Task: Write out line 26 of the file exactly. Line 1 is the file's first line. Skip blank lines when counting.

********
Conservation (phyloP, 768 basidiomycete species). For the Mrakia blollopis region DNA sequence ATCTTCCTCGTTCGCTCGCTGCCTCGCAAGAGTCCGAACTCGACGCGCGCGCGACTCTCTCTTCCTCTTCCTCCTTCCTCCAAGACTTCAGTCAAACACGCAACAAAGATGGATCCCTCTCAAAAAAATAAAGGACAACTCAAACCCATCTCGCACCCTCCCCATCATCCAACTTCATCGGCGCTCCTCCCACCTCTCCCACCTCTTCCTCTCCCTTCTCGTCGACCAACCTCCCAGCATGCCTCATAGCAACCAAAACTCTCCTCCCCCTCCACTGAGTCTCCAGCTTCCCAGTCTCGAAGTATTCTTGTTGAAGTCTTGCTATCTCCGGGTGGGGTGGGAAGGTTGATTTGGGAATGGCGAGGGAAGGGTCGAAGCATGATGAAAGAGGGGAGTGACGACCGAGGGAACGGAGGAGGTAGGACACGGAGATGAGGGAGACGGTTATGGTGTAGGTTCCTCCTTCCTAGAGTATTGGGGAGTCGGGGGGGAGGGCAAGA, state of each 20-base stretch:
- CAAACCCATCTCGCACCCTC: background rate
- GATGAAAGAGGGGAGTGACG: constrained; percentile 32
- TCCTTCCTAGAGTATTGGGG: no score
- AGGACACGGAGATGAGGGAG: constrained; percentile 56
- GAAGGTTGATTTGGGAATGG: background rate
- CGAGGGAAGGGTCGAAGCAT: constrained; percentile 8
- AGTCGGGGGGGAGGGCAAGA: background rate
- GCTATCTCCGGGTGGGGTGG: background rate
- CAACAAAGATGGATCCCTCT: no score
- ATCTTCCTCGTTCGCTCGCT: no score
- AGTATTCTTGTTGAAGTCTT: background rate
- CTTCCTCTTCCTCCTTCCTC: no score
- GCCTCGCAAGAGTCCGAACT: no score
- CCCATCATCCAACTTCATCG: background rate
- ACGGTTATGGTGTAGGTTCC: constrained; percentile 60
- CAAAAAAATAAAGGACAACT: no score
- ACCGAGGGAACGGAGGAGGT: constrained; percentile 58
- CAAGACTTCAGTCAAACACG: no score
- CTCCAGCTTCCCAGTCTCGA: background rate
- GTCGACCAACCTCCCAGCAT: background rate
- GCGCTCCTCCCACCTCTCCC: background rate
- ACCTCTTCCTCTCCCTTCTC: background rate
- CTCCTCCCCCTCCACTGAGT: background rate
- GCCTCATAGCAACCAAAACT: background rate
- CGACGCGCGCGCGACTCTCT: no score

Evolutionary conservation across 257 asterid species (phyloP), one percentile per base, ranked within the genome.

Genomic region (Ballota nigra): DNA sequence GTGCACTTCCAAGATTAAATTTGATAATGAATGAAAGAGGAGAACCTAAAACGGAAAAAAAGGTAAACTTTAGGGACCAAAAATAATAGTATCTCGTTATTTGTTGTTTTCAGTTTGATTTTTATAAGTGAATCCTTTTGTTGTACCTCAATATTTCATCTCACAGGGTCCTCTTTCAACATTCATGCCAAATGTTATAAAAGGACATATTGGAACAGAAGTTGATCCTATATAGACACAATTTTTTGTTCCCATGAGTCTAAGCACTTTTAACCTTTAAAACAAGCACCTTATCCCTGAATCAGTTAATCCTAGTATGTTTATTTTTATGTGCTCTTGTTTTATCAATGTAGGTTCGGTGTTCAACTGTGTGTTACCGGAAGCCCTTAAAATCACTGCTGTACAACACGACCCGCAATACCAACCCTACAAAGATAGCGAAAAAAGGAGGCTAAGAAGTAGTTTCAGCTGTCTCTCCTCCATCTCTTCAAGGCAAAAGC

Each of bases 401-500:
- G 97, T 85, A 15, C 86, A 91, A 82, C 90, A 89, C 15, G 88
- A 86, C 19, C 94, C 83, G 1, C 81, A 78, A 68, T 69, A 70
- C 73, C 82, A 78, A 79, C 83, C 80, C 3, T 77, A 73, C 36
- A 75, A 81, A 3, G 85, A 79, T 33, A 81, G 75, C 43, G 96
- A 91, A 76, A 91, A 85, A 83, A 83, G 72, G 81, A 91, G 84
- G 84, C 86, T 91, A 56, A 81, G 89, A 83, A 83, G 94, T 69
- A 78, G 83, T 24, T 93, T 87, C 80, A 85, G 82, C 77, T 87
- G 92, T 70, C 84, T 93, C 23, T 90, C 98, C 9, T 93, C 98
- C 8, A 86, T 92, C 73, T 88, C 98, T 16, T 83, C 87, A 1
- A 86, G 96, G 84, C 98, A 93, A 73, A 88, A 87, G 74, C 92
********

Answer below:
- CGACGCGCGCGCGACTCTCT: no score